|Image credit: NASA/JPL-Caltech/MSSS|
Scientists are studying the images of stones cemented into a layer of conglomerate rock. The sizes and shapes of stones offer clues to the speed and distance of a long-ago stream's flow.
Curiosity science co-investigator William Dietrich of the University of California, said ""From the size of gravels it carried, we can interpret the water was moving about 3 feet per second, with a depth somewhere between ankle and hip deep. Plenty of papers have been written about channels on Mars with many different hypotheses about the flows in them. This is the first time we're actually seeing water-transported gravel on Mars. This is a transition from speculation about the size of streambed material to direct observation of it."
The finding site lies between the north rim of Gale Crater and the base of Mount Sharp, a mountain inside the crater. Earlier imaging of the region from Mars orbit allows for additional interpretation of the gravel-bearing conglomerate. The imagery shows an alluvial fan of material washed down from the rim, streaked by many apparent channels, sitting uphill of the new finds.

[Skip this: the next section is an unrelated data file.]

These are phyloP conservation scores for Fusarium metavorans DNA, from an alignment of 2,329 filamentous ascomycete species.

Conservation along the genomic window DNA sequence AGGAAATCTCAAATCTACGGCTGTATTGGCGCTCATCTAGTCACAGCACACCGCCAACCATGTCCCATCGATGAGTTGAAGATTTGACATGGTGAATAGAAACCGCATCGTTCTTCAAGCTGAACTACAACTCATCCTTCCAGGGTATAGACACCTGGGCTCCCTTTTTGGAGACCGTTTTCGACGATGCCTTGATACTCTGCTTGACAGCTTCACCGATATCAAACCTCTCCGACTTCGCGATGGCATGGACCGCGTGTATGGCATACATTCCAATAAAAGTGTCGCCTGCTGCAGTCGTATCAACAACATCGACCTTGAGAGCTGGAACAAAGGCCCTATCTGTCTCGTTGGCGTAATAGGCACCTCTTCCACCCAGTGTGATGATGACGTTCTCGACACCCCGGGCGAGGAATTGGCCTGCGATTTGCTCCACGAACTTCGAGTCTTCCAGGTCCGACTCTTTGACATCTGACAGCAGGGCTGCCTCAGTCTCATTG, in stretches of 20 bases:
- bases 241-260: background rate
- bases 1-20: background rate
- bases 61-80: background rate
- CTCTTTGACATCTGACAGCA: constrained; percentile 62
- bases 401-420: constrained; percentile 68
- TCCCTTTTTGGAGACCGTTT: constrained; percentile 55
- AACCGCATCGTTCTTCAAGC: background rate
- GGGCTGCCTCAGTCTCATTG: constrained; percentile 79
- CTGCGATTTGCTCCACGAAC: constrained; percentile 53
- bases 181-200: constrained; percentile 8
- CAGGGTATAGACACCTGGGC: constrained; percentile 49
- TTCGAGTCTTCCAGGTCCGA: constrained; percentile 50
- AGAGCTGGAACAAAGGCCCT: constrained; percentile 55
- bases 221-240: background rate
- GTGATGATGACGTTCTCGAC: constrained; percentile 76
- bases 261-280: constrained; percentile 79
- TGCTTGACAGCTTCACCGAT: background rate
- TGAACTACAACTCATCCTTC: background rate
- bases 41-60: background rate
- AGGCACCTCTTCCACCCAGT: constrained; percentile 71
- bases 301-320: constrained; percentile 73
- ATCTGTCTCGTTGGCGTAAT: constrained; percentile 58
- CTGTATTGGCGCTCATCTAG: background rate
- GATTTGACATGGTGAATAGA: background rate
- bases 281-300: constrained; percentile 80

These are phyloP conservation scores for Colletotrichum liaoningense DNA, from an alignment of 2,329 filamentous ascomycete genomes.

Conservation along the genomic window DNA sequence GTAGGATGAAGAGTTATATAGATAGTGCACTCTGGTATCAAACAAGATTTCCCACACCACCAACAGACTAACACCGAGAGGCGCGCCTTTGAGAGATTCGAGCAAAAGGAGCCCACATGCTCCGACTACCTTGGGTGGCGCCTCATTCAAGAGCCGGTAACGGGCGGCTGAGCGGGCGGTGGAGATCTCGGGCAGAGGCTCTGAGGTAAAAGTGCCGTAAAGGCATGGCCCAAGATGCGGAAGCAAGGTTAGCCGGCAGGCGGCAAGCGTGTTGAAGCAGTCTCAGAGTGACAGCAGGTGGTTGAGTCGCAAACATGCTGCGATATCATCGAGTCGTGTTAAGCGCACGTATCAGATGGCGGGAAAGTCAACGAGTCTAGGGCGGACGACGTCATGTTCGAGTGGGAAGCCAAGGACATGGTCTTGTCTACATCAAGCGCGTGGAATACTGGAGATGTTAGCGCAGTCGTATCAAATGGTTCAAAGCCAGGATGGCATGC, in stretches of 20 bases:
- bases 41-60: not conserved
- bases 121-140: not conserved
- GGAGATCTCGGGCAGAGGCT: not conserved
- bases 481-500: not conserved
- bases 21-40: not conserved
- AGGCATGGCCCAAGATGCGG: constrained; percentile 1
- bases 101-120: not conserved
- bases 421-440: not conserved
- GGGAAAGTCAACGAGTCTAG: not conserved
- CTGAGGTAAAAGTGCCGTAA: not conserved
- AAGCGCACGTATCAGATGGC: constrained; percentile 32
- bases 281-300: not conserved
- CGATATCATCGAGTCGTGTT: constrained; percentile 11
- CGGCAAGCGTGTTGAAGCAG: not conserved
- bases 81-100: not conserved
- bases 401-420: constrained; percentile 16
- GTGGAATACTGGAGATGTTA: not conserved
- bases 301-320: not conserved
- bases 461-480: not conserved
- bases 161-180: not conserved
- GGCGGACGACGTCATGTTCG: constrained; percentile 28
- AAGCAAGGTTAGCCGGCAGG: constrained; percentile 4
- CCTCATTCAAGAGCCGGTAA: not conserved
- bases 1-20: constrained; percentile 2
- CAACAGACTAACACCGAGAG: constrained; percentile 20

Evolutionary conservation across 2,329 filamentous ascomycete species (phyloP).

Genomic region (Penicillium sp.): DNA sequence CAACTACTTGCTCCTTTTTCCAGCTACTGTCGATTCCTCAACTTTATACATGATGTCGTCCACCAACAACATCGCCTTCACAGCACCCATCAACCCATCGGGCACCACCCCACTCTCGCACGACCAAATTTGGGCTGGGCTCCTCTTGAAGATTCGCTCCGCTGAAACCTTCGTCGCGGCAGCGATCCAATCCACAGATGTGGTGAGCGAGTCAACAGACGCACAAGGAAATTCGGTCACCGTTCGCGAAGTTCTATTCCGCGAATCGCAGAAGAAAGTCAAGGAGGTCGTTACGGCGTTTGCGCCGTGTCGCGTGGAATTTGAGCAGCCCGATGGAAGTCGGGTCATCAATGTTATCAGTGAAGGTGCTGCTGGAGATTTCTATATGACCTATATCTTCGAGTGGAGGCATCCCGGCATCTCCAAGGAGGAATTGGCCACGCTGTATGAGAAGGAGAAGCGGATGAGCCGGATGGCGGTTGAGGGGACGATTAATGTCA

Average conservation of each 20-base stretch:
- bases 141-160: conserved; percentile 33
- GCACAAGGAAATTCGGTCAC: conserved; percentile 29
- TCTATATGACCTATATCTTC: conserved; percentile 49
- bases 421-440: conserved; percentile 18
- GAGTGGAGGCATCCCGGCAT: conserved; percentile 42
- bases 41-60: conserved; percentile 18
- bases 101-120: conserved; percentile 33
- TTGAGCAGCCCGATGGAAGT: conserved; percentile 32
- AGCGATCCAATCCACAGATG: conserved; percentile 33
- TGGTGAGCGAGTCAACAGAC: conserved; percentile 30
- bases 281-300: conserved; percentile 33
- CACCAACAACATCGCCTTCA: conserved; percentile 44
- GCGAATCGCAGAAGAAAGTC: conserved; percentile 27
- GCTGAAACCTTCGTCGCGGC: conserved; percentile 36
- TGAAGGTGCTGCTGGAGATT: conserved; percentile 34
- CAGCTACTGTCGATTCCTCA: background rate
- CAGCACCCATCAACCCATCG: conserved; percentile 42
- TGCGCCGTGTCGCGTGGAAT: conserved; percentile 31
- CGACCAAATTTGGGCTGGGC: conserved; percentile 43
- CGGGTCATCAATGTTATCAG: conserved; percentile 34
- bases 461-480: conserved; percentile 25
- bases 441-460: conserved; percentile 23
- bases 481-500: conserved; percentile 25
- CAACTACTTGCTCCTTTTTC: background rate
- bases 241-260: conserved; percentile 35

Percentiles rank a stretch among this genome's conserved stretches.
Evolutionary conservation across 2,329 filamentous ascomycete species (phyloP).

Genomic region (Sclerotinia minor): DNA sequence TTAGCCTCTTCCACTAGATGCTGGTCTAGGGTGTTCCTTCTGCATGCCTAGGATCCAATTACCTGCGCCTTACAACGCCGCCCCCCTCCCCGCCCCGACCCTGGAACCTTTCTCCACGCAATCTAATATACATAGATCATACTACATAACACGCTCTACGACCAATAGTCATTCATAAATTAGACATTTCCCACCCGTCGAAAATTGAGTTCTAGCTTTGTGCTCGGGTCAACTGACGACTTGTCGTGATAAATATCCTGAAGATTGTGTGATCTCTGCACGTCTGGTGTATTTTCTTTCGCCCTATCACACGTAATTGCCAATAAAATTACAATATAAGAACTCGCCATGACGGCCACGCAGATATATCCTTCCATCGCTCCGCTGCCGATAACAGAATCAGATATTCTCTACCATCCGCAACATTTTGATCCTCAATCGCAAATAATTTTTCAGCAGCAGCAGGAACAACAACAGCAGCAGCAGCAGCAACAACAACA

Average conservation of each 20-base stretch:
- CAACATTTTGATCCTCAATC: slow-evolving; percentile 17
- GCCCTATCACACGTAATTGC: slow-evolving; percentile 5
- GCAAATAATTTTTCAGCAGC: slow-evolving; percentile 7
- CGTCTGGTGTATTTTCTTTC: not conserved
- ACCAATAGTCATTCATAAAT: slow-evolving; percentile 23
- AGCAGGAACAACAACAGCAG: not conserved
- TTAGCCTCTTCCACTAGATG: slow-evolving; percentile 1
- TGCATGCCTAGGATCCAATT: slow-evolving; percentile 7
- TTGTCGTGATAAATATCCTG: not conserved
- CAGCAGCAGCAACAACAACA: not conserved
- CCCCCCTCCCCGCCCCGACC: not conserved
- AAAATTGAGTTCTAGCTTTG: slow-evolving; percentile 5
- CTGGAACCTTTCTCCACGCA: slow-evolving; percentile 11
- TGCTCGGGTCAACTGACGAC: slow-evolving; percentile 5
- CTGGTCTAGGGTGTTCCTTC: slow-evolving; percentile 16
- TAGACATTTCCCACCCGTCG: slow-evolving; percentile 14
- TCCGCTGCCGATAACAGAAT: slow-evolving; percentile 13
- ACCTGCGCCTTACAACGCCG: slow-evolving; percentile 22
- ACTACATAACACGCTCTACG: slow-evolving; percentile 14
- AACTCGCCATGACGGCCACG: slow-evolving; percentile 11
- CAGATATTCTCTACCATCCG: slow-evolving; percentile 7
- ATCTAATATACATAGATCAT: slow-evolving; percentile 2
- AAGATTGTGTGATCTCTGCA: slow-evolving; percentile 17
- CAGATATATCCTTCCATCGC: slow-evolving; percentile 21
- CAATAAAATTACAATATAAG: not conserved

The science team may use Curiosity to learn the elemental composition of the material, which holds the conglomerate together, revealing more characteristics of the wet environment that formed these deposits. The stones in the conglomerate provide a sampling from above the crater rim, so the team may also examine several of them to learn about broader regional geology. The slope of Mount Sharp in Gale Crater remains the rover's main destination. Clay and sulfate minerals detected there from orbit can be good preservers of carbon-based organic chemicals that are potential ingredients for life.
During the two-year prime mission of the Mars Science Laboratory, researchers will use Curiosity's 10 instruments to investigate whether areas in Gale Crater have ever offered environmental conditions favorable for microbial life.
For more about Curiosity, visit: http://www.nasa.gov/msl and http://mars.jpl.nasa.gov/msl .